“What comes next? In March this year Microsoft assembled a group of HCI experts to discuss this question at a conference near Seville called HCI 2020. Andrew Herbert, managing director of Microsoft’s Cambridge laboratory, told attendees that interface simplification is vital if the computing world is to be opened up to new consumers such as the elderly, children and people with little computer experience.”
I’m a sucker for these kind of code-based visualizations, often made by accident using tools like Flash or Processing. I love the work of John Maeda, for example, and Joshua Davis. This work by Robert Hodgin falls into the same camp. Take a look at some of the wonderful animations showcased on his site, Flight404.
For those that are interested, Microsoft is hosting a one day, worldwide event focused on user experience design, called Expression around the Clock. It’s less of a technology pitch then some of the Expression events have deliberately been in the past, and more of a chance for some open discussion of different design issues (sprinkled with a small amount of Expression stuff).
The events are happening in Mexico City, San Paulo, Toronto, Zurich, Milan, Cairo, Moscow, Bangalore, Seoul and Aukland. So all over the place. It’s good to see something like this going on that is less US-centric. Steve Balmer will be keynoting the Zurich event, but the rest of the locations will have talks from real Microsoft designers, like Bill Buxton, Manuel Clement and, oddly, me. I’m lucky enough to be doing the one in Milan.
My talk will focus on the changing nature of devices in the home, with examples from the work we’re doing in Cambridge and interesting things I see on my Trends blog. Hope to see you there.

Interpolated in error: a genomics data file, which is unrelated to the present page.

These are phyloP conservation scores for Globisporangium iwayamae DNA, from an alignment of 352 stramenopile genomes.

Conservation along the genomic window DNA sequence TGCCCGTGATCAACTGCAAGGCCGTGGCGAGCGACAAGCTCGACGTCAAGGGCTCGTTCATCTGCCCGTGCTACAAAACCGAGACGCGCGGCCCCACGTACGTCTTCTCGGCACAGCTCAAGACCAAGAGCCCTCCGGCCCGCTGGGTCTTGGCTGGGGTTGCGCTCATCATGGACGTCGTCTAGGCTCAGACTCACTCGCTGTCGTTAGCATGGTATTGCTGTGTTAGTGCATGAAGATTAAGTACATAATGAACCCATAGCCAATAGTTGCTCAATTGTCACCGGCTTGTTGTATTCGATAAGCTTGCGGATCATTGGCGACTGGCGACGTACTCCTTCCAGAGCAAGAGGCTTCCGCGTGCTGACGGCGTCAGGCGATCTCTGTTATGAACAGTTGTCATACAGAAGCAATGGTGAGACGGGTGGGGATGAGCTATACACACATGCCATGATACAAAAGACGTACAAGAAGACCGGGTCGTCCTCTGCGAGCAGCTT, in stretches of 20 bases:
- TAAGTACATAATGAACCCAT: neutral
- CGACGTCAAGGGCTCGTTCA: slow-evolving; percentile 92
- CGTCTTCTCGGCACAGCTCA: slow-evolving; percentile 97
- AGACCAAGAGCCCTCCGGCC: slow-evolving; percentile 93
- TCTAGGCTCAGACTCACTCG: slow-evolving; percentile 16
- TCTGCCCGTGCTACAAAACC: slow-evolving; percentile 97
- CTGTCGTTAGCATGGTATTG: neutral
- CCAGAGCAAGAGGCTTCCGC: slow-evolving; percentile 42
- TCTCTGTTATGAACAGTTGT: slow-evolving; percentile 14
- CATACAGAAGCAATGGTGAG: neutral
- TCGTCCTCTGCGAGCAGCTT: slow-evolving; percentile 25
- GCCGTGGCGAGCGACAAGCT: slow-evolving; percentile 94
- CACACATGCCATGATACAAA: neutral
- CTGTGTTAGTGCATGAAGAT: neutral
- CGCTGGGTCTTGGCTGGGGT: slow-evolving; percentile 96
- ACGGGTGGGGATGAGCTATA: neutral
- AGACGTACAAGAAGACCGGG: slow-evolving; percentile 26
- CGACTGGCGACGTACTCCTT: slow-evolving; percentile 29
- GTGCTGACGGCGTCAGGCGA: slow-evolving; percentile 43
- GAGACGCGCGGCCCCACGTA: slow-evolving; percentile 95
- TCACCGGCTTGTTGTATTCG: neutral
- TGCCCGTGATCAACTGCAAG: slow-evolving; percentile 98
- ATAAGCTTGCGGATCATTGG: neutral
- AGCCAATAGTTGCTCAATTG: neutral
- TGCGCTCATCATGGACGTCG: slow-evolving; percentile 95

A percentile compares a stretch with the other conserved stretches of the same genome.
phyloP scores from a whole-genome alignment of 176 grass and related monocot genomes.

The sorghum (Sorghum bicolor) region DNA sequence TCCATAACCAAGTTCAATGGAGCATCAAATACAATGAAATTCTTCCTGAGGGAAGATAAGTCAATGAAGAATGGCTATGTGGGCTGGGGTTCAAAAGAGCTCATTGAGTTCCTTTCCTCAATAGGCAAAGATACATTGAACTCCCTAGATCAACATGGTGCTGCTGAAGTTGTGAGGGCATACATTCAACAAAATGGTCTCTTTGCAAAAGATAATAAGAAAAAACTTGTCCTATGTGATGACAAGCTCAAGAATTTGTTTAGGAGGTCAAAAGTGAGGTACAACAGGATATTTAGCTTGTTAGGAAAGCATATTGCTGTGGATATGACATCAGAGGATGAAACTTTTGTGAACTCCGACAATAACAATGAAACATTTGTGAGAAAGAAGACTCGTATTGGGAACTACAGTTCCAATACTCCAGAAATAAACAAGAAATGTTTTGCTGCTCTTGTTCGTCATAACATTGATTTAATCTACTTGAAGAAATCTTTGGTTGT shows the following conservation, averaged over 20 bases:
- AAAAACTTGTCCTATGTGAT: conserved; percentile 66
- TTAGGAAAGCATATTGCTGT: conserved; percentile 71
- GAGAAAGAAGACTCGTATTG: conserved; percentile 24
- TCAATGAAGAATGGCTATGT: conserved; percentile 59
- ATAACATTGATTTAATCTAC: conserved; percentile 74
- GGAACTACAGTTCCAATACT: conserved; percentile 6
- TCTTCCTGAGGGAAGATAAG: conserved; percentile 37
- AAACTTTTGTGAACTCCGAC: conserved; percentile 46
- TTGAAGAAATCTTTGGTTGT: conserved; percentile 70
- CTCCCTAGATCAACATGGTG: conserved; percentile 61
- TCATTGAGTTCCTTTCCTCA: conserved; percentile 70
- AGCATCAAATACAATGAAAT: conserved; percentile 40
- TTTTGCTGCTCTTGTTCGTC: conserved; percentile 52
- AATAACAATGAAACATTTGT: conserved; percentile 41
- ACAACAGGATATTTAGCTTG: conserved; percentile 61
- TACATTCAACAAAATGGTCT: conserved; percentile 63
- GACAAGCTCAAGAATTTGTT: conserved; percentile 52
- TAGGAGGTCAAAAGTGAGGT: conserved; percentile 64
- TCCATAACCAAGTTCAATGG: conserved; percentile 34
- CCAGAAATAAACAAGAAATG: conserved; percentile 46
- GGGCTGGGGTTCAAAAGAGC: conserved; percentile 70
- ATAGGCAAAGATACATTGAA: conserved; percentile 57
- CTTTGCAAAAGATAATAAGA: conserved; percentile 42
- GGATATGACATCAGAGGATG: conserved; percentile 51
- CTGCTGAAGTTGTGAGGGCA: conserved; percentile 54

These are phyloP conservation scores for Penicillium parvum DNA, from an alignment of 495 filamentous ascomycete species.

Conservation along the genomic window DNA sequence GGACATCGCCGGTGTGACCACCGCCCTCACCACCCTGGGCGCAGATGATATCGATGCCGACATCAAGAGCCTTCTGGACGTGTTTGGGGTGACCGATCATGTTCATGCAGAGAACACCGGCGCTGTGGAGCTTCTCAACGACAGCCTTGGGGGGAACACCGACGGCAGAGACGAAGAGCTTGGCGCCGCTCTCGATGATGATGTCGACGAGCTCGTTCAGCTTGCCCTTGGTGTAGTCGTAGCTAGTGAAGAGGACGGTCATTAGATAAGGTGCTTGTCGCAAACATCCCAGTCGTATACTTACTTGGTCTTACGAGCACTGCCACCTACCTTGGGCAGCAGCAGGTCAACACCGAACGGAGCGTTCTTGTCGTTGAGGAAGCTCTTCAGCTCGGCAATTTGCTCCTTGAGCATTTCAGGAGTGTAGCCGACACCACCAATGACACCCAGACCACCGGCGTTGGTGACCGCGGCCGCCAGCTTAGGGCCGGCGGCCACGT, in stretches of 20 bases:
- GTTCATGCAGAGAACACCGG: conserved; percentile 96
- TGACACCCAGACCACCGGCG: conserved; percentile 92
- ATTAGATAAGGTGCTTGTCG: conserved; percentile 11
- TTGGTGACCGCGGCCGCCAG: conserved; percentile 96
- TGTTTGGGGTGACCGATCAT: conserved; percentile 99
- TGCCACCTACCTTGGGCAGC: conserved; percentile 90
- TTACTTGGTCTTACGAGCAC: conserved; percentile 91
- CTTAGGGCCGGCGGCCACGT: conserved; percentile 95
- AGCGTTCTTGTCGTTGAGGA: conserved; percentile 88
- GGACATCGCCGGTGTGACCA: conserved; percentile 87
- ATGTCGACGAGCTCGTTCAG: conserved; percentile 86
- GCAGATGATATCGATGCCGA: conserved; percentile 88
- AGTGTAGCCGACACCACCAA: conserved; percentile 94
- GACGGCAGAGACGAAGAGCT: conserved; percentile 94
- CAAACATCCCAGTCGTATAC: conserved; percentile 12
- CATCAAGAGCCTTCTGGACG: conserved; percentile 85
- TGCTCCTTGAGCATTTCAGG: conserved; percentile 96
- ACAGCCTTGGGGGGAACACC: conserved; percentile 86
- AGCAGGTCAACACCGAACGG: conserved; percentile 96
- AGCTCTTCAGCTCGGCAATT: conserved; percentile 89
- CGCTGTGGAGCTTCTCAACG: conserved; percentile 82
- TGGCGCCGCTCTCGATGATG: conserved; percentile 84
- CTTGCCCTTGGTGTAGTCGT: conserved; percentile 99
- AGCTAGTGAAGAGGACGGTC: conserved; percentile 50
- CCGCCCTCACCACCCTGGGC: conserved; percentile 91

Cool! A little home experimentation with our cat, Sidney, seems in order…
” In their experiment — pictured below — they had a cat step halfway over a small barrier, at which point they distracted it with food. They lowered the barrier while it was eating, but when the cat moved on, it still raised its hind legs, believing the barrier to still be there. This is the sort of behavior you’d expect, of course.
But then they repeated the experiment with a twist. This time, the cat was stopped at the point when it had seen the barrier — but before it had stepped its front paws over it. Again, they lowered the barrier while the cat ate the food. But when the cat moved onwards, it didn’t raise its hind legs high enough the clear the now-removed barrier.”
Cats need to navigate an obstacle to remember it
Great quote from an interview of John Humphrys, host of BBC Radio 4’s “Today” program:
“He cannot understand why BBC executives obsess over attracting young audiences, as if they were chasing advertising revenues. “They see that the Today programme audience is old. Oh my gosh, how dare they be old! Many of them are over the age of 50, they will all die and we won’t have audience. Well actually, 20-year-olds get to be 21 and eventually 50. What happens when they get older is that they start to listen to the Today programme ? that’s the way it has always been. We are not a commercial station trying to sell iPods to people.”
The Today program covers news and current events in the morning slot. Humphrys is famous for giving the most grilling of interviews. Squirm-inducing questioning.
I totally agree with his point. You see teen-targeting everywhere, from music to movies to TV to games. See my previous rant on the programming of our local cinema. Targetting teens seems to mean dumbing things down, which insults teens and insults me. I’m an adult, approaching my forties, with a decent sized disposable income. I have 30 years of my working career left and then (hopefully) a life of leisure after that. I’m ready to spend. Target me, please.
John Humphrys: On the threat to ‘Today’
Some really nice work has come out of the years Imagine Cup, particularly the winner of the interface design category (video embedded below), a digital whiteboard with a very cool ‘spinner’ UI.
The Imagine Cup is a massive student design competition sponsored by Microsoft that focuses on the development of technology solutions in a whole set of different categories. It’s in its 5th year, and the theme for next year is the Environment. You can see the list of 2007 winners here.